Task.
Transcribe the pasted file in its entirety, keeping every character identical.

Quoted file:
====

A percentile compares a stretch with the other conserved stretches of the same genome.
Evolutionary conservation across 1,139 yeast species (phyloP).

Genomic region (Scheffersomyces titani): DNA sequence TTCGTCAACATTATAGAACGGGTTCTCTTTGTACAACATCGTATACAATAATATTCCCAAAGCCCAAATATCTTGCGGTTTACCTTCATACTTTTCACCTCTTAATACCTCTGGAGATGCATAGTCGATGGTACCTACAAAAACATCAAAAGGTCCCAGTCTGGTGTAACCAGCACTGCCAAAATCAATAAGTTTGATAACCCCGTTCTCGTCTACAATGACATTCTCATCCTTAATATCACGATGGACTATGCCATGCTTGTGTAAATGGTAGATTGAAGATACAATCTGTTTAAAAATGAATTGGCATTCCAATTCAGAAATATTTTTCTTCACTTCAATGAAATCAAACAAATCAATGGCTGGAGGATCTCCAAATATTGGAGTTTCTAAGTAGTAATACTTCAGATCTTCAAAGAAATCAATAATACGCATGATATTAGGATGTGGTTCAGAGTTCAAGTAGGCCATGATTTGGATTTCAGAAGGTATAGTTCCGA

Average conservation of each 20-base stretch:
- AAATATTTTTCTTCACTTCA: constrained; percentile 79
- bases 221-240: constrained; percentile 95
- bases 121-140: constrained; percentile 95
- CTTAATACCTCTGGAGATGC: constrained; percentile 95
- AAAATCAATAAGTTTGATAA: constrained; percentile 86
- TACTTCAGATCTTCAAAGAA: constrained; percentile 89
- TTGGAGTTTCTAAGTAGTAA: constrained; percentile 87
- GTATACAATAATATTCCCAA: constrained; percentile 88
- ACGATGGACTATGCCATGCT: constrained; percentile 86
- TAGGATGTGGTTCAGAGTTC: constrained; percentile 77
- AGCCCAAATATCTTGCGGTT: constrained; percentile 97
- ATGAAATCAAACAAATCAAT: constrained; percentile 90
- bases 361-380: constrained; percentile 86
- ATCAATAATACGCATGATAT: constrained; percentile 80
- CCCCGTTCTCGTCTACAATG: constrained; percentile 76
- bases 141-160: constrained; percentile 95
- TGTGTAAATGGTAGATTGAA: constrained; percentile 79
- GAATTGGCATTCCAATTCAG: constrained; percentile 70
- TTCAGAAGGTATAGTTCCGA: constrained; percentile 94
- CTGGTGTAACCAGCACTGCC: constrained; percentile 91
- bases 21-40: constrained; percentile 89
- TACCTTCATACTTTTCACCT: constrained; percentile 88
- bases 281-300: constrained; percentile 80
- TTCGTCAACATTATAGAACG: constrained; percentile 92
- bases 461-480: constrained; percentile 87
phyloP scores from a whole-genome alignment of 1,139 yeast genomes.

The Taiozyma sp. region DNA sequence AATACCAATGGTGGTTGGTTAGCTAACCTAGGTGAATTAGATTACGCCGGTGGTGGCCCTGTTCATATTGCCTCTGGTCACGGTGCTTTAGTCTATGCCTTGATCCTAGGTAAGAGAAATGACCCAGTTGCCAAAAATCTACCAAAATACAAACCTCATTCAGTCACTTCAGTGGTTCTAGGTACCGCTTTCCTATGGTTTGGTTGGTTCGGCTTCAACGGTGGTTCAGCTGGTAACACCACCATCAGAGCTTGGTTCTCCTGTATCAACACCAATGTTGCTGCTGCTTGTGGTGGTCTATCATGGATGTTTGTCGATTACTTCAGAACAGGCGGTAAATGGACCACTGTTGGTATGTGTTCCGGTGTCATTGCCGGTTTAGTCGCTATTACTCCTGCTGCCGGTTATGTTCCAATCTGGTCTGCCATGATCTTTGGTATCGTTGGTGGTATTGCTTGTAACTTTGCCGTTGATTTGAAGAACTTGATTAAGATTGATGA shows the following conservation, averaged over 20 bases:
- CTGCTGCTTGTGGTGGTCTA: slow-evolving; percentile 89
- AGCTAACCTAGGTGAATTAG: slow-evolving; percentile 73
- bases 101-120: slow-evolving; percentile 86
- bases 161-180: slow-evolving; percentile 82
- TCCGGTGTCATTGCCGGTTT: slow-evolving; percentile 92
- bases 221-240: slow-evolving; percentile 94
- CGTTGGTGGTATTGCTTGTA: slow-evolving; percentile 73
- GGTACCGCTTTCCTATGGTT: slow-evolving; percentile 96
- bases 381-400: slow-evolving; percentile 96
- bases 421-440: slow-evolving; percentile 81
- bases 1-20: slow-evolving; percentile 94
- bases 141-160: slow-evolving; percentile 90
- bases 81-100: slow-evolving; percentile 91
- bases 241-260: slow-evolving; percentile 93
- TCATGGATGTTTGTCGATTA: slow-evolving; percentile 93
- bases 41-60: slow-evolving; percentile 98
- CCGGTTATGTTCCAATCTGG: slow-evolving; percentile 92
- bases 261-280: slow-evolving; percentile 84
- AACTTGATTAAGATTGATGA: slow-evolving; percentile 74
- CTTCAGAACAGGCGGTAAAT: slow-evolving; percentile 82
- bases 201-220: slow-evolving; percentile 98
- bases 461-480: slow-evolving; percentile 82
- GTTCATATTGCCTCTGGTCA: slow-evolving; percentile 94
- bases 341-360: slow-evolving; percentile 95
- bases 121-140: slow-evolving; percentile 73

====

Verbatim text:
A percentile compares a stretch with the other conserved stretches of the same genome.
Evolutionary conservation across 1,139 yeast species (phyloP).

Genomic region (Scheffersomyces titani): DNA sequence TTCGTCAACATTATAGAACGGGTTCTCTTTGTACAACATCGTATACAATAATATTCCCAAAGCCCAAATATCTTGCGGTTTACCTTCATACTTTTCACCTCTTAATACCTCTGGAGATGCATAGTCGATGGTACCTACAAAAACATCAAAAGGTCCCAGTCTGGTGTAACCAGCACTGCCAAAATCAATAAGTTTGATAACCCCGTTCTCGTCTACAATGACATTCTCATCCTTAATATCACGATGGACTATGCCATGCTTGTGTAAATGGTAGATTGAAGATACAATCTGTTTAAAAATGAATTGGCATTCCAATTCAGAAATATTTTTCTTCACTTCAATGAAATCAAACAAATCAATGGCTGGAGGATCTCCAAATATTGGAGTTTCTAAGTAGTAATACTTCAGATCTTCAAAGAAATCAATAATACGCATGATATTAGGATGTGGTTCAGAGTTCAAGTAGGCCATGATTTGGATTTCAGAAGGTATAGTTCCGA

Average conservation of each 20-base stretch:
- AAATATTTTTCTTCACTTCA: constrained; percentile 79
- bases 221-240: constrained; percentile 95
- bases 121-140: constrained; percentile 95
- CTTAATACCTCTGGAGATGC: constrained; percentile 95
- AAAATCAATAAGTTTGATAA: constrained; percentile 86
- TACTTCAGATCTTCAAAGAA: constrained; percentile 89
- TTGGAGTTTCTAAGTAGTAA: constrained; percentile 87
- GTATACAATAATATTCCCAA: constrained; percentile 88
- ACGATGGACTATGCCATGCT: constrained; percentile 86
- TAGGATGTGGTTCAGAGTTC: constrained; percentile 77
- AGCCCAAATATCTTGCGGTT: constrained; percentile 97
- ATGAAATCAAACAAATCAAT: constrained; percentile 90
- bases 361-380: constrained; percentile 86
- ATCAATAATACGCATGATAT: constrained; percentile 80
- CCCCGTTCTCGTCTACAATG: constrained; percentile 76
- bases 141-160: constrained; percentile 95
- TGTGTAAATGGTAGATTGAA: constrained; percentile 79
- GAATTGGCATTCCAATTCAG: constrained; percentile 70
- TTCAGAAGGTATAGTTCCGA: constrained; percentile 94
- CTGGTGTAACCAGCACTGCC: constrained; percentile 91
- bases 21-40: constrained; percentile 89
- TACCTTCATACTTTTCACCT: constrained; percentile 88
- bases 281-300: constrained; percentile 80
- TTCGTCAACATTATAGAACG: constrained; percentile 92
- bases 461-480: constrained; percentile 87
phyloP scores from a whole-genome alignment of 1,139 yeast genomes.

The Taiozyma sp. region DNA sequence AATACCAATGGTGGTTGGTTAGCTAACCTAGGTGAATTAGATTACGCCGGTGGTGGCCCTGTTCATATTGCCTCTGGTCACGGTGCTTTAGTCTATGCCTTGATCCTAGGTAAGAGAAATGACCCAGTTGCCAAAAATCTACCAAAATACAAACCTCATTCAGTCACTTCAGTGGTTCTAGGTACCGCTTTCCTATGGTTTGGTTGGTTCGGCTTCAACGGTGGTTCAGCTGGTAACACCACCATCAGAGCTTGGTTCTCCTGTATCAACACCAATGTTGCTGCTGCTTGTGGTGGTCTATCATGGATGTTTGTCGATTACTTCAGAACAGGCGGTAAATGGACCACTGTTGGTATGTGTTCCGGTGTCATTGCCGGTTTAGTCGCTATTACTCCTGCTGCCGGTTATGTTCCAATCTGGTCTGCCATGATCTTTGGTATCGTTGGTGGTATTGCTTGTAACTTTGCCGTTGATTTGAAGAACTTGATTAAGATTGATGA shows the following conservation, averaged over 20 bases:
- CTGCTGCTTGTGGTGGTCTA: slow-evolving; percentile 89
- AGCTAACCTAGGTGAATTAG: slow-evolving; percentile 73
- bases 101-120: slow-evolving; percentile 86
- bases 161-180: slow-evolving; percentile 82
- TCCGGTGTCATTGCCGGTTT: slow-evolving; percentile 92
- bases 221-240: slow-evolving; percentile 94
- CGTTGGTGGTATTGCTTGTA: slow-evolving; percentile 73
- GGTACCGCTTTCCTATGGTT: slow-evolving; percentile 96
- bases 381-400: slow-evolving; percentile 96
- bases 421-440: slow-evolving; percentile 81
- bases 1-20: slow-evolving; percentile 94
- bases 141-160: slow-evolving; percentile 90
- bases 81-100: slow-evolving; percentile 91
- bases 241-260: slow-evolving; percentile 93
- TCATGGATGTTTGTCGATTA: slow-evolving; percentile 93
- bases 41-60: slow-evolving; percentile 98
- CCGGTTATGTTCCAATCTGG: slow-evolving; percentile 92
- bases 261-280: slow-evolving; percentile 84
- AACTTGATTAAGATTGATGA: slow-evolving; percentile 74
- CTTCAGAACAGGCGGTAAAT: slow-evolving; percentile 82
- bases 201-220: slow-evolving; percentile 98
- bases 461-480: slow-evolving; percentile 82
- GTTCATATTGCCTCTGGTCA: slow-evolving; percentile 94
- bases 341-360: slow-evolving; percentile 95
- bases 121-140: slow-evolving; percentile 73